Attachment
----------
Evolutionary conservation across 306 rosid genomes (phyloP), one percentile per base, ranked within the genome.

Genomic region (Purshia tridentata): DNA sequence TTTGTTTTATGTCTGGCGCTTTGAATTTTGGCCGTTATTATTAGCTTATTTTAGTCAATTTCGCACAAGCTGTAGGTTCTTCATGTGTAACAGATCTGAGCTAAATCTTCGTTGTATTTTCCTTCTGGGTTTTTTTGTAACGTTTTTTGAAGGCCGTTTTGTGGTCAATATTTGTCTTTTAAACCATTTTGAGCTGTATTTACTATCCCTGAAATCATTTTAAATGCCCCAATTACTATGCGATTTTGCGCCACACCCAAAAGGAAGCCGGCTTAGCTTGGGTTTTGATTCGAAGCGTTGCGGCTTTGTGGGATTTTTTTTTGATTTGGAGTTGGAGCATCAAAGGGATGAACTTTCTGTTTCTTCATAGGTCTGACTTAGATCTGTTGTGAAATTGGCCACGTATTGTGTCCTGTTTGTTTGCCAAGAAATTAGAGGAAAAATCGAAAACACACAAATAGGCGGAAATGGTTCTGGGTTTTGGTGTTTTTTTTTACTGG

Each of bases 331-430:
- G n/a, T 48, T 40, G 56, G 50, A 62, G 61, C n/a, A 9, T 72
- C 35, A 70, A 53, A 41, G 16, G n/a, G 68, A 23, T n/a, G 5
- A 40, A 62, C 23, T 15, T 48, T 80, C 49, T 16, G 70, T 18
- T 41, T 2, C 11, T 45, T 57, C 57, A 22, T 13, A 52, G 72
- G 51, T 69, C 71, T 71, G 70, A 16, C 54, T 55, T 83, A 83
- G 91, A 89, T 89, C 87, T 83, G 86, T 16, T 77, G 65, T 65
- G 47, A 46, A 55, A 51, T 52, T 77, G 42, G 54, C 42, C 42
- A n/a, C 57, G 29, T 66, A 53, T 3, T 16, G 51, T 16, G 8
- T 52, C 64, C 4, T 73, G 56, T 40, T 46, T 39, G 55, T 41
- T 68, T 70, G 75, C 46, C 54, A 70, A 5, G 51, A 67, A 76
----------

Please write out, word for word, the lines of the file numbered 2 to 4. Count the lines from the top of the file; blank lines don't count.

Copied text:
Genomic region (Purshia tridentata): DNA sequence TTTGTTTTATGTCTGGCGCTTTGAATTTTGGCCGTTATTATTAGCTTATTTTAGTCAATTTCGCACAAGCTGTAGGTTCTTCATGTGTAACAGATCTGAGCTAAATCTTCGTTGTATTTTCCTTCTGGGTTTTTTTGTAACGTTTTTTGAAGGCCGTTTTGTGGTCAATATTTGTCTTTTAAACCATTTTGAGCTGTATTTACTATCCCTGAAATCATTTTAAATGCCCCAATTACTATGCGATTTTGCGCCACACCCAAAAGGAAGCCGGCTTAGCTTGGGTTTTGATTCGAAGCGTTGCGGCTTTGTGGGATTTTTTTTTGATTTGGAGTTGGAGCATCAAAGGGATGAACTTTCTGTTTCTTCATAGGTCTGACTTAGATCTGTTGTGAAATTGGCCACGTATTGTGTCCTGTTTGTTTGCCAAGAAATTAGAGGAAAAATCGAAAACACACAAATAGGCGGAAATGGTTCTGGGTTTTGGTGTTTTTTTTTACTGG

Each of bases 331-430:
- G n/a, T 48, T 40, G 56, G 50, A 62, G 61, C n/a, A 9, T 72